Bhattacharyya to speak at American Comparative Literature Association meeting

Sayan Bhattacharyya

Sayan Bhattacharyya, HathiTrust Research Center postdoctoral research associate, will speak during a panel titled, “What Do Comparative Literature and Digital Humanities Have To Say To Each Other? A Critical Approach,” which he co-organized, at the 2016 Annual Meeting of the American Comparative Literature Association. He will present his paper, “Small Data and Big Data: The Reflective in the Context of Text Analysis and the Humanities Classroom,” on Saturday, March 19.

Abstract: Comparison involves cognitively apprehending disparate concepts simultaneously and making judgements about similarity and difference. Entities can be usefully compared based on pragmatic criteria through acts of determinative judgement (to use a Kantian term), in which each entity is subsumed under an already known universal. Clustering together entities similar to each other and different from those in other clusters also involves pragmatics-driven determinative judgement. When the number of particulars at play is large, that is, in the domain of “big data,” machine learning algorithms are efficient at making such determinative judgements.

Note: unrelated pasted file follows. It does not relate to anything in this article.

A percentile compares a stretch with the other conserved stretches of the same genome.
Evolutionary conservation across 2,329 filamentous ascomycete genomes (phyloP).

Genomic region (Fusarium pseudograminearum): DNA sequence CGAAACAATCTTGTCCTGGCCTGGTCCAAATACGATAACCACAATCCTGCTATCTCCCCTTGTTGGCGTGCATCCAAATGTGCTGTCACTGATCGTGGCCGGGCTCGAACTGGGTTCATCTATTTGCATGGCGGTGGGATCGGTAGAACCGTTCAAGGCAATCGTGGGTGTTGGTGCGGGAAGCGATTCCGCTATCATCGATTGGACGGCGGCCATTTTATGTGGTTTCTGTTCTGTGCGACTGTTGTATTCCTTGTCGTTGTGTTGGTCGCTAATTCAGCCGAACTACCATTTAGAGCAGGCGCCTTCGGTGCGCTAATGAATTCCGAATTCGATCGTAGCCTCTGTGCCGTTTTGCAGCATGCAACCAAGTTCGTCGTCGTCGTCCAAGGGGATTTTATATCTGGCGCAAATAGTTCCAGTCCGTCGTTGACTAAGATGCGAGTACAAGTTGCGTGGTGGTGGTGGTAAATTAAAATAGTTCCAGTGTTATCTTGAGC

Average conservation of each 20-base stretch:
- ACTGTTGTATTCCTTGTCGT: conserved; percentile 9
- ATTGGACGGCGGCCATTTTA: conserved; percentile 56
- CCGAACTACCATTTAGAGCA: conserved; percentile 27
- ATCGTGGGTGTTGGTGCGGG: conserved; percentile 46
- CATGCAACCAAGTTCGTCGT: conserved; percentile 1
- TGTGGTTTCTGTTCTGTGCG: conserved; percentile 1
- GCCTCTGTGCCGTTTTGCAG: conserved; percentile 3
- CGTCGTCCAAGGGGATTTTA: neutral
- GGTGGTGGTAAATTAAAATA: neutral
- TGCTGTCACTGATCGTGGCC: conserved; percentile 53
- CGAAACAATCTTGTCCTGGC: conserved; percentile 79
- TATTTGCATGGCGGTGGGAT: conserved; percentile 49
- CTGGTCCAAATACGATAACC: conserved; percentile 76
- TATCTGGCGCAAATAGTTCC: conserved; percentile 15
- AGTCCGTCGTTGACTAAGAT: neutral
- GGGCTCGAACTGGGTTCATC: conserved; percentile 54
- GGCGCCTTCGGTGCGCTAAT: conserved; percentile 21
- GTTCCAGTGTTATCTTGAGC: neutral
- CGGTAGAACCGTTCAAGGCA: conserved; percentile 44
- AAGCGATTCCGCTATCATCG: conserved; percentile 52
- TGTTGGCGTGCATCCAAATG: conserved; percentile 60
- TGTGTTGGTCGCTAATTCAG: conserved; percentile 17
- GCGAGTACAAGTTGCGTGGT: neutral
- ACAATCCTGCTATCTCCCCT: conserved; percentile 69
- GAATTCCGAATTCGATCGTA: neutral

However, central to humanistic inquiry is reflective, rather than determinative, judgment—which is aesthetic, not pragmatic, and involves seeking to find unknown universals from given particulars, as in the case of a human reader finding a connection between two texts within a collection of texts. Such a reader-staged comparison or encounter between two specific texts—between “small data”—involves the aesthetic creation of new connections rather than the pragmatic discovery of existing connections. The paper will argue, with the help of an actual project that is in progress, that determinative, pragmatic practices enabled by computational analysis of big data do have a use in the humanities classroom, but that we should make them subservient to the need for developing students’ capacity for humanistic inquiry—which is accomplished by making student-led curation and annotation of “small data” central to humanities pedagogy.

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